Top 10 Prospects (2020): San Francisco Giants: Lots Of Name Value, But Is There Actual Upside?


When you look at some of the names near the top of the Giants’ farm system, it’s easy to get excited Joey Bart… Mauricio Dubon… There are names that we know and the perception is that they hold significant upside. Is that true, though? Or is the perception for different than reality? Let’s take a look:

1) Joey Bart – Catcher
ETA – 2020
Grade – B

Considered the heir apparent to Buster Posey, the second overall selection in the 2018 draft could arrive at some point this season.  Regardless, you have to wonder exactly how high the offensive ceiling is.  After missing time due to a broken hand in ’19, Bart spent his time at High-A (234 AB) and Double-A (79 AB) combining to hit .278 with 16 HR and 5 SB.

There is some power in his bat, though having added 14 doubles and 3 triples it’s questionable how high that ceiling is (think 20-24 HR).  That’s fine, though a questionable approach further clouds the issue (strikeout rate // walk rate):

  • High-A – 19.9% // 5.6%
  • Double-A – 24.1% // 8.0%

His 9.5% SwStr% at High-A isn’t terrible, though it ballooned to 12.8% at Double-A.  While it was a small sample size, the lack of walks helps to show that he could get exposed by more advanced pitching.  It’s not to say that he’ll be a bad option at the highest level, as he could be one of the better offensive catchers in the game, though the stock is down slightly.

2) Marco Luciano – Shortstop
ETA – 2023
Grade – B

Luciano is only 18-years old (he won’t turn 19 until September), so it’s easy to say he’s a long ways from arriving at the highest level.  At the same time he was one of the most hyped signings from the 2018 international signing period and he did a good job of backing up the hype.  In his first taste of professional baseball he hit .302 with 10 HR and 9 SB over 179 AB and the feeling is that he should continue to grow into his power and develop into a plus power bat.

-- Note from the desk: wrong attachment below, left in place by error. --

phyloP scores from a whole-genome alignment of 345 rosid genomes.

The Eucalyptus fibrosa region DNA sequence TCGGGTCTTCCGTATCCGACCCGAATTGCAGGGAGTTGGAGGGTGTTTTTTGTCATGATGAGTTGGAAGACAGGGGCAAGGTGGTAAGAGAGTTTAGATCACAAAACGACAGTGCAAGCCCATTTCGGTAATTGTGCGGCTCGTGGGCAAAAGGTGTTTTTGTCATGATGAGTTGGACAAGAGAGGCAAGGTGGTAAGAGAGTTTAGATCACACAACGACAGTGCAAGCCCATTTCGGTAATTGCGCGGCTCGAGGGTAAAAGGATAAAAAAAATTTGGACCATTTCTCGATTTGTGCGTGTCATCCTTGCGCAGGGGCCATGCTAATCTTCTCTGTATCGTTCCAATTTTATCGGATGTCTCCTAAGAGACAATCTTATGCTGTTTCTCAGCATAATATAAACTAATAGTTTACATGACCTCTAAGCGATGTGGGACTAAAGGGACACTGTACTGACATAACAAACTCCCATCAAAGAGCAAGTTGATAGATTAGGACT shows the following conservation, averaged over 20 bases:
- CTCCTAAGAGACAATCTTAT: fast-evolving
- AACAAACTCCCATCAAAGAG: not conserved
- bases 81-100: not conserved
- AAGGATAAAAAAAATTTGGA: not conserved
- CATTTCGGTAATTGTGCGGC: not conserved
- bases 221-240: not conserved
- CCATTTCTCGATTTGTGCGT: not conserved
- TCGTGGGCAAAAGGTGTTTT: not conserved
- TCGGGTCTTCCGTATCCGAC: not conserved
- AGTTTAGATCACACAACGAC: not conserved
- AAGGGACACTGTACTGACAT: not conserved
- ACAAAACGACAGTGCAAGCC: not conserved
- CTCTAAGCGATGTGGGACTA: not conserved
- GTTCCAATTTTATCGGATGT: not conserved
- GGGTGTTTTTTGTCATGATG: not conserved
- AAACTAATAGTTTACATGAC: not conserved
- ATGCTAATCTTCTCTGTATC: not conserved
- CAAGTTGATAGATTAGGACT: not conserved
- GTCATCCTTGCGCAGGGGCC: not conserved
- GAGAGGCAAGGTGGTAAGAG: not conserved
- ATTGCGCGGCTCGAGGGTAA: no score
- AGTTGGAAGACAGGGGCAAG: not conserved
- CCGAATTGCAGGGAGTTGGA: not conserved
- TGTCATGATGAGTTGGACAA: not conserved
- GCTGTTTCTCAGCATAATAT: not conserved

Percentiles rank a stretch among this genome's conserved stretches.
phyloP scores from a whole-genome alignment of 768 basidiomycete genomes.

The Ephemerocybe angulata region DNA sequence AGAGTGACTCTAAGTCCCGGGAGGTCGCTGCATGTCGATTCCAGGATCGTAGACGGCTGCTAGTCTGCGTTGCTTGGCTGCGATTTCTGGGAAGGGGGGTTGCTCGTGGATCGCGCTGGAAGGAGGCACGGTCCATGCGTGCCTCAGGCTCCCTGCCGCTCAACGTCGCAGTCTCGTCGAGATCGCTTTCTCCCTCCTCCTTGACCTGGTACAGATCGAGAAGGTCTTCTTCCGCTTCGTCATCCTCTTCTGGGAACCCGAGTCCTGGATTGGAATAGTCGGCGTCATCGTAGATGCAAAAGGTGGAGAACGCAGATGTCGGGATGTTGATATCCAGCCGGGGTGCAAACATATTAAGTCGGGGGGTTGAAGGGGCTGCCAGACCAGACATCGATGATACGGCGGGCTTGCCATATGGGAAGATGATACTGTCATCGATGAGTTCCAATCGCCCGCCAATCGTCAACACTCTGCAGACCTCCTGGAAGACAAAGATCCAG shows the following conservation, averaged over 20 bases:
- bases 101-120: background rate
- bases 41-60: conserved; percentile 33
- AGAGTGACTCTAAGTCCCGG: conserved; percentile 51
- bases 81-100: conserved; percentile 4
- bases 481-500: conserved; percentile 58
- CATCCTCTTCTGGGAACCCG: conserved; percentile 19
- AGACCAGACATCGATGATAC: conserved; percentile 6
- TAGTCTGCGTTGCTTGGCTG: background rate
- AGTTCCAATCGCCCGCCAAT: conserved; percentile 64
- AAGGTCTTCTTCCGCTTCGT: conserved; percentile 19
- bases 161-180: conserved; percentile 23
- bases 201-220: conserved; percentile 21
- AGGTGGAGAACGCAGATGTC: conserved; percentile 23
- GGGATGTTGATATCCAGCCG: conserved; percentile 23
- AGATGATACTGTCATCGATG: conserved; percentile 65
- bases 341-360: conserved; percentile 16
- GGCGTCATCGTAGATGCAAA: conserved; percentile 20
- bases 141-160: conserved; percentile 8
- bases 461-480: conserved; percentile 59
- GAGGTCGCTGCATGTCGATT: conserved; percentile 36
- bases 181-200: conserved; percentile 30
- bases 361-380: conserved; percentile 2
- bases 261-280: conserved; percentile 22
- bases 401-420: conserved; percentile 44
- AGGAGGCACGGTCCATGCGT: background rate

The two questions will be whether or not he can develop into a solid base stealer (he needs to learn to become more efficient) and whether or not the Giants will be able to reign in his approach.  He’s obviously young and developing, but a 20.4% SwStr% in Rookie Ball is eye-popping.

Still, he has the ceiling of a Top 10 prospect and five-tool player if it all comes together.

3) Hunter Bishop – Outfielder
ETA – 2022
Grade – B

Drafted tenth overall in 2019, Bishop has quickly given the appearance of the new “typical” prospect.  He has power (5 HR) and speed (8 SB), which he showed over 105 AB in his first taste of professional baseball.  He also showed an ability to draw a walk, as he walked (38) nearly as much as he struck out (39).  The problem?  Obviously he struck out a ton:

  • Strikeout Rate – 26.7%
  • SwStr% – 13.3%

There is 20/20 potential, assuming he can refine his approach and make enough contact to tap into it.  That’ll be interesting to watch, but any signs of improvement will cause his stock to soar.

4) Sean Hjelle – Right-Handed Pitcher
ETA – 2021
Grade – B-

Hjelle is a unique pitcher in that he’s a monster of man, standing 6’11”, and that may quickly draw the connection to Randy Johnson.  However Hjelle doesn’t have the elite velocity (nor is he left-handed), but he does bring an impressive skillset.  Playing across three levels Hjelle may not have shown big-time swing and miss stuff, but he has the ability to generate groundballs and avoid walks (something that’s particularly impressive given his height):

  • Strikeout Rate – 8.74 K/9
  • Walk Rate – 2.33 BB/9
  • GO/AO – 2.33

He spent 77.2 innings at High-A, where he posted a 10.0% SwStr%.  That doesn’t give the illusion of more strikeouts on the horizon, though all he may need to do is come reasonably close (think 7.50-8.00 K/9) to be successful with the other skills he owns.  Reports have him developing his changeup in 2019, and as he continues to round out his repertoire the upside will only become more impressive.  He’s not a highly thought of prospect, but he has a high likelihood of settling into an MLB rotation before long and making an impact when he does.

5) Logan Webb – Right-Handed Pitcher
ETA – Already Arrived
Grade – B-